MLB: Analyzing Hard-Hit Data

MLB: Analyzing Hard-Hit Data

This article is part of our Farm Futures series.

This will be my last article before I get to work on the big late-May update to the top-400 prospect rankings. I've obviously been following the happenings in the minors closely, watching video, talking with sources and analyzing stats, but I have yet to start actually moving prospects around on my private spreadsheet. 

I know many of you have asked something along the lines of, "who will be a few big risers on the next update?" I'm afraid everyone will have to just find out at the same time — I'm shooting for Tuesday, May 24.

In the meantime, we have some hard-hit data to analyze.  This is one of the cooler tools we have on the site. It does not include rookie level hitters and there are also some full-season hitters who do not have Sports Info Solutions I.D.'s, and therefore can't be tracked, but it covers a large enough percentage of full-season hitters that we can analyze it and draw conclusions.

A few things to keep in mind:

  1. The younger a hitter is, the less important it is that they have an impressive hard-hit rate.
  2. Shortstops, center fielders and second baseman are not necessarily expected to rate well on hard-hit data. Those players often bring an element of speed to the game and are often hit-over-power, so while it's great when they regularly hit the ball hard, that's not always the expectation.
  3. Hitting the ball hard is important, but it's only part of the equation. Groundball rate,

This will be my last article before I get to work on the big late-May update to the top-400 prospect rankings. I've obviously been following the happenings in the minors closely, watching video, talking with sources and analyzing stats, but I have yet to start actually moving prospects around on my private spreadsheet. 

I know many of you have asked something along the lines of, "who will be a few big risers on the next update?" I'm afraid everyone will have to just find out at the same time — I'm shooting for Tuesday, May 24.

In the meantime, we have some hard-hit data to analyze.  This is one of the cooler tools we have on the site. It does not include rookie level hitters and there are also some full-season hitters who do not have Sports Info Solutions I.D.'s, and therefore can't be tracked, but it covers a large enough percentage of full-season hitters that we can analyze it and draw conclusions.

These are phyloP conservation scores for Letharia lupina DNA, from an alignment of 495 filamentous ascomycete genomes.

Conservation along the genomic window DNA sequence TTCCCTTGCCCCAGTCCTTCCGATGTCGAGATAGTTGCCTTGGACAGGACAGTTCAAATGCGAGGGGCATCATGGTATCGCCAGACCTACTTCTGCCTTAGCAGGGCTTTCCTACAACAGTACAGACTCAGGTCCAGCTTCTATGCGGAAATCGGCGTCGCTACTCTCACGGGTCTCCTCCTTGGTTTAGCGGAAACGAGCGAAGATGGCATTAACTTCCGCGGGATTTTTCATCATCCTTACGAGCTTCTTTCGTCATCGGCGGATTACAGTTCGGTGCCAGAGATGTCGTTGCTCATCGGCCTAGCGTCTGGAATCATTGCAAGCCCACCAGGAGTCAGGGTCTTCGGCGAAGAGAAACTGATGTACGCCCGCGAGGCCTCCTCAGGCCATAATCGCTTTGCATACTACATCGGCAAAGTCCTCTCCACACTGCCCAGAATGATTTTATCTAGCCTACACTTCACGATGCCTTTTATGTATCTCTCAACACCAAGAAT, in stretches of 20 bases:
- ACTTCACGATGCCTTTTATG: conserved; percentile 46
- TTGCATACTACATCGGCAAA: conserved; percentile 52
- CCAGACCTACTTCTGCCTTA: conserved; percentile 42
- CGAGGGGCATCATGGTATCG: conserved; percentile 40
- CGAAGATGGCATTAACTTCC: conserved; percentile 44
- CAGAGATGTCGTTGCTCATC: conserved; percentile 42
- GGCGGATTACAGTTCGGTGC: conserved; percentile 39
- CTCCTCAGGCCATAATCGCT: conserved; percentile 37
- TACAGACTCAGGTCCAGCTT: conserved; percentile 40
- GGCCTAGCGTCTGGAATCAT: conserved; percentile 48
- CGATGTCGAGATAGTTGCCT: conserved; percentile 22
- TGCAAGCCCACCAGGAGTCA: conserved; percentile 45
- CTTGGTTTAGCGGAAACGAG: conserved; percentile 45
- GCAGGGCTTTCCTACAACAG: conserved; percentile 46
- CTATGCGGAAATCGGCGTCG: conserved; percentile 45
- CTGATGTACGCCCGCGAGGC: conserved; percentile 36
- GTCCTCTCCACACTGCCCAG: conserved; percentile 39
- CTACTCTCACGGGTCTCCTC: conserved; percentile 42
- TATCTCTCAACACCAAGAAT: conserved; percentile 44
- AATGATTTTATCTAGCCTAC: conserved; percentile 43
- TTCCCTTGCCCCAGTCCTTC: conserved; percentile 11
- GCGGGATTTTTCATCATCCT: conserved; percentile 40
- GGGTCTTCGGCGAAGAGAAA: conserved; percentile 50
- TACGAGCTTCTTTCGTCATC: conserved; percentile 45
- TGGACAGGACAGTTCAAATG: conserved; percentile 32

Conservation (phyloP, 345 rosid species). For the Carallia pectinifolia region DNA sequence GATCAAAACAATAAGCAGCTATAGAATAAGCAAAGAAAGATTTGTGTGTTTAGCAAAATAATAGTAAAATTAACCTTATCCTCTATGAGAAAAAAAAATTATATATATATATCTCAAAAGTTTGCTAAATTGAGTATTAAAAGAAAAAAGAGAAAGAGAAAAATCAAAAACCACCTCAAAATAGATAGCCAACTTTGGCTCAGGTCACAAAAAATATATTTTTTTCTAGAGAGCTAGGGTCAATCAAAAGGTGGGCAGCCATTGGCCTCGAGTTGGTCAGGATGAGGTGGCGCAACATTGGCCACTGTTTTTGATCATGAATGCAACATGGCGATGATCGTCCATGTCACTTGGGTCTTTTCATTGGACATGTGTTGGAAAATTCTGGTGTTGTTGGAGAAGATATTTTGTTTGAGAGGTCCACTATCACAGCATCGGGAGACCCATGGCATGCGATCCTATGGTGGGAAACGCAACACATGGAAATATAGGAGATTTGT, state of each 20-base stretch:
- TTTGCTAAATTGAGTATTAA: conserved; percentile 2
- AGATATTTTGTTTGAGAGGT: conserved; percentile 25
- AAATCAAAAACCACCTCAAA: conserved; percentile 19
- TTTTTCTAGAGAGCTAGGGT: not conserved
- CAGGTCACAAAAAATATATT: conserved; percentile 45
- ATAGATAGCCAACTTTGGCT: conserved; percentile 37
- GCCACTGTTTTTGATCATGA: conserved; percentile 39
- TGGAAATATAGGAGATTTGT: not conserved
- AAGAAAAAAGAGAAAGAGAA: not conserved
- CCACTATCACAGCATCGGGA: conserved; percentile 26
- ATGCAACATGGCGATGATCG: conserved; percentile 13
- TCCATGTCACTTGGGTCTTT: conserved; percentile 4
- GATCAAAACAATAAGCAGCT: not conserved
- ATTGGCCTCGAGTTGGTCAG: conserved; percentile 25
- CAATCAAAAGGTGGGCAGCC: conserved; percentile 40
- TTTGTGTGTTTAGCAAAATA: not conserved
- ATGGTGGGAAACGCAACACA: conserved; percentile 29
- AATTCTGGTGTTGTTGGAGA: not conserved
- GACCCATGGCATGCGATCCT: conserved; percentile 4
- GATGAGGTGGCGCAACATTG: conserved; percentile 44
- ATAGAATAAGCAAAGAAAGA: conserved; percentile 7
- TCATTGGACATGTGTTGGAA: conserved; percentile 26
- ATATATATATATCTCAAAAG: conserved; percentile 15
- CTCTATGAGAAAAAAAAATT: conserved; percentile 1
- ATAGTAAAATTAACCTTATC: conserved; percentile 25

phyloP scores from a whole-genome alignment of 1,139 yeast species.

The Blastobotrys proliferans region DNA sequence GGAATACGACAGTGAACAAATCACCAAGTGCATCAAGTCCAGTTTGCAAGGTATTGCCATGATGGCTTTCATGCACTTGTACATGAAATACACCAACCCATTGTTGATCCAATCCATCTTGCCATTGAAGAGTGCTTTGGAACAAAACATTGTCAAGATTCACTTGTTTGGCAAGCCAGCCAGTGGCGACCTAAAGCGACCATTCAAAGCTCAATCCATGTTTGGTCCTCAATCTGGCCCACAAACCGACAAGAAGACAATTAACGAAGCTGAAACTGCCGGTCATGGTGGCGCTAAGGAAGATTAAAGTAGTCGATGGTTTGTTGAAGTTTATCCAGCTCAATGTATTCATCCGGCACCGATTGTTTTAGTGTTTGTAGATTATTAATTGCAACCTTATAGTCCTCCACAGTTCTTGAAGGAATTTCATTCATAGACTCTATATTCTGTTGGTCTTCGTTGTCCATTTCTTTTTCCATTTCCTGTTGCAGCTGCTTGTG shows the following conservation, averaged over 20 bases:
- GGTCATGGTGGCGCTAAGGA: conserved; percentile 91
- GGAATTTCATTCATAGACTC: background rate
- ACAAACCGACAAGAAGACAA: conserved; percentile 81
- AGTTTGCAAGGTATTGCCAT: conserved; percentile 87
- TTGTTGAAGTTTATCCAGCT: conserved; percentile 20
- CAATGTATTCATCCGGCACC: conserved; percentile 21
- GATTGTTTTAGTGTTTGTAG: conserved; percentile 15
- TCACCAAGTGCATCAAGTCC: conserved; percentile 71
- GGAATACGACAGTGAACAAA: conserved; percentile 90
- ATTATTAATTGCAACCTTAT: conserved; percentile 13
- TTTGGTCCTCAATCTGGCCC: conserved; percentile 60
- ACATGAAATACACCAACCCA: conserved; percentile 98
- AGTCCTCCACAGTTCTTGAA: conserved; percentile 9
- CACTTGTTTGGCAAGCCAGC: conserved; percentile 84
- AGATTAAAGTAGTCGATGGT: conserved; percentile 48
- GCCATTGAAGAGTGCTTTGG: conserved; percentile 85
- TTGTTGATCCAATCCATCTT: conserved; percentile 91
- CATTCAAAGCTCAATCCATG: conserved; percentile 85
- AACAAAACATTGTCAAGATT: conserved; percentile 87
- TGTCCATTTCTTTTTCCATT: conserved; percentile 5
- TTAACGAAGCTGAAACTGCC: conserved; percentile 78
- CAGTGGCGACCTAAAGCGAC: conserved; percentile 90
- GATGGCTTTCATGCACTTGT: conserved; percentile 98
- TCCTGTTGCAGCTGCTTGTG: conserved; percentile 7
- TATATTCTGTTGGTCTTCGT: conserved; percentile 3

A few things to keep in mind:

  1. The younger a hitter is, the less important it is that they have an impressive hard-hit rate.
  2. Shortstops, center fielders and second baseman are not necessarily expected to rate well on hard-hit data. Those players often bring an element of speed to the game and are often hit-over-power, so while it's great when they regularly hit the ball hard, that's not always the expectation.
  3. Hitting the ball hard is important, but it's only part of the equation. Groundball rate, pull rate, strikeout rate, walk rate, age/level are all very important things to look at in addition to hard-hit rate. For instance, if a player is striking out 35% of the time and/or hitting the ball on the ground 55% of the time, then their hard-hit rate matters less.

Hard-Hit Standouts

Francisco Alvarez, C, Mets

With Alvarez, this is kind of a given. That 21.2 Soft% is mildly concerning, which coupled with his 27.4 K% explains why he is hitting .213. He's a good catching prospect, but he's not a blue-chip overall prospect for dynasty.

Triston Casas, 1B, Red Sox

Casas only had a 22.9 Hard% last season, so it's good to see that he has come into his own in that department. I thought Chaim Bloom had some illuminating comments in this article earlier in the week — not just as it pertains to Casas, but the challenges all Triple-A hitters face when making the jump to the majors.

Austin Wells, C, Yankees

Look at that Soft%! I've been high on him for a while and Wells has put up ridiculous numbers in a return trip to High-A. However, as a bat-first catcher/DH who turns 23 in July, we're not going to learn anything new about him until he gets the bump to Double-A.

Brett Baty, 3B/OF, Mets

Baty's exit velocities are the main thing cited by his proponents, so this is no surprise. By far the most encouraging aspect to his season is his 44.1 GB%, as it'd been well over 50% in the past. I still think he's overrated in some circles, especially for AVG leagues.

Gunnar Henderson, 3B/SS, Orioles